by Olive W. Burt
Synopsis: Carol Wilson, an artist on the staff of a magazine edited by Brent Gibson, went to a ranch in Wyoming to attend the funeral of her sister Elizabeth. She felt a deep sympathy for the motherless children, and later, after her return to her work, she decided to go back to the children. However, she found them well cared for by their grandmother and an efficient housekeeper. Fred, Carol’s brother-in-law, had become interested in a kindly neighbor, Dolly Graham, and Dolly’s brother Tony believed himself to be in love with Carol.
Brent Gibson bent a carefully scrutinizing look upon Carol as he greeted her after her two weeks’ rest in Wyoming.
“You still look well!” he declared. “Real well. You know, I’ve been rather worried. No letters, no phone calls, nothing! I thought maybe you’d found some handsome young Wyoming rancher and had forgotten all about Your Home Magazine.”
Carol, feeling lighthearted now that she was back in the city, ready to go to work again, laughed. The rest must have done her good, for she felt like teasing this matter-of-fact boss of hers.
“I did!” she said, her eyes twinkling. “I did find a handsome young rancher, Tony Muir, just back from a mission to England, and …”
“Looking for a wife!” Brent said crossly. “They all do.”
The bantering tone left Carol’s voice. She asked soberly, “Did you, Brent, when you returned from South America?”
He hesitated a moment and then said, “Yes.”
Surprised a little at the short answer, Carol looked more closely at her companion. His face betrayed nothing. She couldn’t help asking, “What happened?”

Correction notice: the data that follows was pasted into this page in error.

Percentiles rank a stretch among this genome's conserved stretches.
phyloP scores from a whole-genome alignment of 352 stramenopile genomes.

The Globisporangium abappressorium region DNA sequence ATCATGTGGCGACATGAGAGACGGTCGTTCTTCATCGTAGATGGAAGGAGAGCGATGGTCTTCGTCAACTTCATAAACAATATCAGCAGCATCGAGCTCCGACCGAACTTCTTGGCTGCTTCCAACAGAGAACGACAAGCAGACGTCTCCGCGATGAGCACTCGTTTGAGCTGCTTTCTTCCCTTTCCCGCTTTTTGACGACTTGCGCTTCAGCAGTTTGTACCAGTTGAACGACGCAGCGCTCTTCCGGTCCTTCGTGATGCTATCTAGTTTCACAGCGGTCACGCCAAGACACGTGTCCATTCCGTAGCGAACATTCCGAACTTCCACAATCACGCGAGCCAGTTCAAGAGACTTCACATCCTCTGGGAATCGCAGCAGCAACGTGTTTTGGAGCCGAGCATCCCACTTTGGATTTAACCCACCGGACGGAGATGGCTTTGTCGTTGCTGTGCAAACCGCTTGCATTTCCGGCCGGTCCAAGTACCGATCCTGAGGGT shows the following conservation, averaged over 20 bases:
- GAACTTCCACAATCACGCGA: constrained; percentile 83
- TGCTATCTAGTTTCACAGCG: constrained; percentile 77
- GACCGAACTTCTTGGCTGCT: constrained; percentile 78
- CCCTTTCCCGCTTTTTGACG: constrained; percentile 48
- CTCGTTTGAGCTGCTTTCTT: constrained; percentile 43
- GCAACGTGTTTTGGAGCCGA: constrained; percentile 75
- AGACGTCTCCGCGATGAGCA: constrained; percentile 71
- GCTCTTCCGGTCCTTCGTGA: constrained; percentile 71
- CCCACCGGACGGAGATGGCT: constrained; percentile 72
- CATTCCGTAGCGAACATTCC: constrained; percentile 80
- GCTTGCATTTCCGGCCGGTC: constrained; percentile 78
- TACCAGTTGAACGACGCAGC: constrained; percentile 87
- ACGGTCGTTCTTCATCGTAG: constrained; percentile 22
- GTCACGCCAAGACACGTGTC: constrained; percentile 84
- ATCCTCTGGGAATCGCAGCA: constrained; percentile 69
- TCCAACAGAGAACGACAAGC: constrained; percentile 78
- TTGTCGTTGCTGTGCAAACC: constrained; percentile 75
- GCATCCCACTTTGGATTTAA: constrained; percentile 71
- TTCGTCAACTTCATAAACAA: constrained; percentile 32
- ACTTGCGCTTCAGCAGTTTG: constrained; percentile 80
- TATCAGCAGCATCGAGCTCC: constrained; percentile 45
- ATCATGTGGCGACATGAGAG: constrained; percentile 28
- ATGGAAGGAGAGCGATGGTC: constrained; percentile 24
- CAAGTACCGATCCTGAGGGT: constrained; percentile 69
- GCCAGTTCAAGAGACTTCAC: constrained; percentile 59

He shrugged. “She married someone else. that’s all.”
Instant sympathy softened Carol’s voice. “I’m sorry, Brent.”
“I’m not,” he said firmly. “I’m not, Carol. I’ve learned a lot since that bygone day. I’ve learned that, while a man’s first young love is very sweet and compelling, it is as nothing compared to the overwhelming tenderness that comes later. Though he may never gain his heart’s desire, that later love is so enriching, so rewarding, in itself, that it is an experience not to be missed.”
He stopped abruptly, then went on in a businesslike tone. “The car’s over here, Carol. And as we drive to the office, I want to fill you in on this Maybelle Ray deal. As I told you on the phone, it’s a bright red feather in our cap to get a story from her. I had to pay plenty, but it’s a gorgeous story. And you can do the crowing, for she sent her story to me because she wanted you to illustrate it. That was her one condition.”
Carol listened, but not with her heart. Her heart was busy with the hidden chapter in Brent’s life that this short lecture had disclosed. That later love he spoke about – it must be for the same person as his first young passion. She had never heard, in her years of working with him, of any serious affair – of anyone who might have stirred him deeply. And he had said, “Though he never gain his heart’s desire.”